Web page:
09 June 2011


One of my son's sixth-grade classmates asked him on Facebook what his middle name is.  "Brewster," he responded.

"Ha ha," she wrote.  "That's a badass middle name."

It just so happens that I, too, have that badass middle name.  In fact, I had it first, and I passed it along to my son.  My siblings have normal, beautiful middle names:  Grace, Elizabeth, and Charles.  My daughters have normal middle names too:  they were named after their grandmothers Jane and Claire.  So how is it, you might ask, that my son and I are the only badasses in the family?

Brewster is an old family name.  It's of English origin, going at least as far back as Scrooby, Nottinghamshire, England, where a certain ancestor of ours was born in the sixteenth century.  That ancestor's puritanical religious views rubbed the Church of England the wrong way, though, so he and his family left their homeland in search of a more comfortable place to live.  They settled first in the Netherlands for a short while, and then, when that didn't work out, they headed for a new place called Massachusetts, where they helped establish a colony of like-minded religious people.  There's still a town named after them on Cape Cod. (It's called - you guessed it - Brewster.)  And, owing to the fact that his family prospered and multiplied once they arrived in the land of religious freedom, there are Brewster descendants all over the United States.  Some of them are fairly well-known, and some of them are just regular folks like us.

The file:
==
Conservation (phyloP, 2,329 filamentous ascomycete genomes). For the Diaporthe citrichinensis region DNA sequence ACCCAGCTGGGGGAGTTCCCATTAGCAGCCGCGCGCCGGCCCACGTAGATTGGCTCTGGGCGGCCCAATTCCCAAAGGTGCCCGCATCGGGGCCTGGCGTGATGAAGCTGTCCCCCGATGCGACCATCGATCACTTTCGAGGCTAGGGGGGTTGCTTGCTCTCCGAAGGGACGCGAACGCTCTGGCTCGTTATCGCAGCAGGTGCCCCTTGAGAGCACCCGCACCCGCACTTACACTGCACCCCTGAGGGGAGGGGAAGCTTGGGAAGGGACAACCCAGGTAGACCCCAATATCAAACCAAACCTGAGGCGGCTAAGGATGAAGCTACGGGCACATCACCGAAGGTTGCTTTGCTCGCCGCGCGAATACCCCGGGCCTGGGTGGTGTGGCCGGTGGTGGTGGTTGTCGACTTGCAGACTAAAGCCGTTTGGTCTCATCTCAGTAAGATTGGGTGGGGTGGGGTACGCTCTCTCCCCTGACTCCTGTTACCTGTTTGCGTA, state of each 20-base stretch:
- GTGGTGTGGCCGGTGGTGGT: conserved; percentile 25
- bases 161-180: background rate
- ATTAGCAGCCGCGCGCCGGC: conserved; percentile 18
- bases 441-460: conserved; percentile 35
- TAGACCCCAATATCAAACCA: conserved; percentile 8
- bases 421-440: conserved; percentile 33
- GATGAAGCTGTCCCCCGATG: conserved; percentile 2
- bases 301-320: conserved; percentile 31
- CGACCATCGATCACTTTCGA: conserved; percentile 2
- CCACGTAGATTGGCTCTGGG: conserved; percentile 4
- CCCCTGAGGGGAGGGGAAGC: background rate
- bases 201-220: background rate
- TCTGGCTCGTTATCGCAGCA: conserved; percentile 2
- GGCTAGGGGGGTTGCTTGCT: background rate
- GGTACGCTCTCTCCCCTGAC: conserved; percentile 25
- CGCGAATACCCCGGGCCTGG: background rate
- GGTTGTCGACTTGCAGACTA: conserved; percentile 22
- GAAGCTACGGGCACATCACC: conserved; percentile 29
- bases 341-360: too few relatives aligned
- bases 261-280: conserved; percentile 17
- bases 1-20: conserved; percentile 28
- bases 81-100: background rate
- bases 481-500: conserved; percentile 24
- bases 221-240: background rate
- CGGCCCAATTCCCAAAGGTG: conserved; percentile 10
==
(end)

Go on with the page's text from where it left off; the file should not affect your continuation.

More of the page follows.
I don't know why I got the family name and my siblings didn't.  For a long time, I wished it had been otherwise.

My middle name was a source of endless amusement to my peers when I was in grade school.  They called me Jennie Rooster and made squawking sounds when I entered the room.  All my female classmates had middle names like Marie or Laura or Katherine.  Brewster seemed decidedly unfeminine and ugly, and I hated it.  I wished, miserably, for a name that better expressed who I was.  I was not some old Puritan guy from the sixteenth century.  I was a young girl growing up in New Jersey in the twentieth century.  I wanted to be like the other girls:  pretty and popular, with a moniker that affirmed my prettiness and popularity.

It was only many years later that I realized that my middle name did express who I was - and it did so better than any other name I could have been given.  My name has historical significance.  It keeps alive a heritage that, owing to our society's habit of passing names through the father's line, could have been lost generations ago.  It is a memento of hardship and pilgrimage.  It is a reminder that white people of Anglo-Saxon descent were once themselves victims of religious oppression, and that they, above all people, must refuse to perpetuate oppression of any sort against anyone.  The name carries with it the responsibility of tolerance, open-mindedness, and conscience.

It's an honor, really, to have been chosen to be the bearer of that name.

I wanted at least one of my children to carry it forward.  I have charged my son with that responsibility.  He might be a little young to appreciate it just yet...

... but I have no doubt that, in time, he'll live up to his badass name.


Diane Fit to the Finish said...

That is a great middle name, much better than my boring one - Lynn. We gave one of our sons a family name as his middle name and I'm pretty sure he likes it!

❀ⒹⒺⒺ❀ said...

It's very cool and down right a great historical heritage to pass along. I hope your son appreciates his middle name and brags about it in history class. :-)


Jessica @ O. Alouette said...

That's such a sweet story. I always hated my "boy" middle name growing up (Drew) but I've come to love it. Having a different middle name can make you feel special because you know pretty much no one else has the same full name as you. I'm sure your son will appreciate his unique middle name even more through the years.